Short Treatise on Political Power

In the Reformation, Protestants repeatedly changed the world—including by arguing that kings were no longer sacred. To be of any use, they must serve the people.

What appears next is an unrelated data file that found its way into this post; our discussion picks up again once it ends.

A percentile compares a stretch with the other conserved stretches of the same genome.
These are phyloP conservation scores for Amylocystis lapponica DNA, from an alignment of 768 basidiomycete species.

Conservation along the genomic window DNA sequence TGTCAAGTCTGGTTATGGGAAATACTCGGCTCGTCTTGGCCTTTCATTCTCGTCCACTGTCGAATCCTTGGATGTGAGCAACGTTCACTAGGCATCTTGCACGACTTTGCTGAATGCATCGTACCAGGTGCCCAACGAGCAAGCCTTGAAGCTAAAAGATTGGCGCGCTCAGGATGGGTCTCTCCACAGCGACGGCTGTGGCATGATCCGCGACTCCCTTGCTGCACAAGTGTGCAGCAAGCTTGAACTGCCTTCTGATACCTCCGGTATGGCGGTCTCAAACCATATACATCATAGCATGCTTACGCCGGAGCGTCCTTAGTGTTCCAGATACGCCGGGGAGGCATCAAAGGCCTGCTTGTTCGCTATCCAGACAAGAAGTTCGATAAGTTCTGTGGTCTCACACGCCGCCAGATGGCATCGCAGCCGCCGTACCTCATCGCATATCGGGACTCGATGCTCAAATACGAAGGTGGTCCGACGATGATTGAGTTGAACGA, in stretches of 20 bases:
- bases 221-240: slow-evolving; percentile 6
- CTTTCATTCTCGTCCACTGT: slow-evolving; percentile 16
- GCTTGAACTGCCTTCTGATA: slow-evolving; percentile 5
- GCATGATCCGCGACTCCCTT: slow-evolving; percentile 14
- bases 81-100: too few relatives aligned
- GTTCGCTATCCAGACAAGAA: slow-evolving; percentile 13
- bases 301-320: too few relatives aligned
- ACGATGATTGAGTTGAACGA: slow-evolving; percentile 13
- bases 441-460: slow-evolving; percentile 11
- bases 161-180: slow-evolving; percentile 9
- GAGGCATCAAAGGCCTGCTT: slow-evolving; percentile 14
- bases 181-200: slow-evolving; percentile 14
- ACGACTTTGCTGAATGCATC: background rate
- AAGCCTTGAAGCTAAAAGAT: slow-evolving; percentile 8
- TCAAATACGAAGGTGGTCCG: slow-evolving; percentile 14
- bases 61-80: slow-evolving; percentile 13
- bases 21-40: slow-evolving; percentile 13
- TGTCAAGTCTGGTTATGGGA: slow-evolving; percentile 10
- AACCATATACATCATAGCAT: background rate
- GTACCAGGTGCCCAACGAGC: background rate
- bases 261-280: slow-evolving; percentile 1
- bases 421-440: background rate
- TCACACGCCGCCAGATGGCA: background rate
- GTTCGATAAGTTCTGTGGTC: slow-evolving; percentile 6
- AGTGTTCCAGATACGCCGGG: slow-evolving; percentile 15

John Ponet (ca. 1514-1556) was the Anglican Bishop of Winchester at a raucous and revolutionary time in English history. King Henry VIII had recently inaugurated the English Reformation and established the Anglican Church, staffed in part at least with emerging radicals like Ponet. When the Catholic Queen Mary I determined to roll back Protestantism, Ponet and hundreds of others fled to Europe. During his exile, Ponet wrote a Short Treatise on Political Power (1556), which argued that the people can and should punish—perhaps even execute— wicked monarchs. Ponet’s tract anticipated great liberal thinkers for centuries to come. By 1776, the Short Treatise rested (well-worn) on many Patriots’ bookshelves.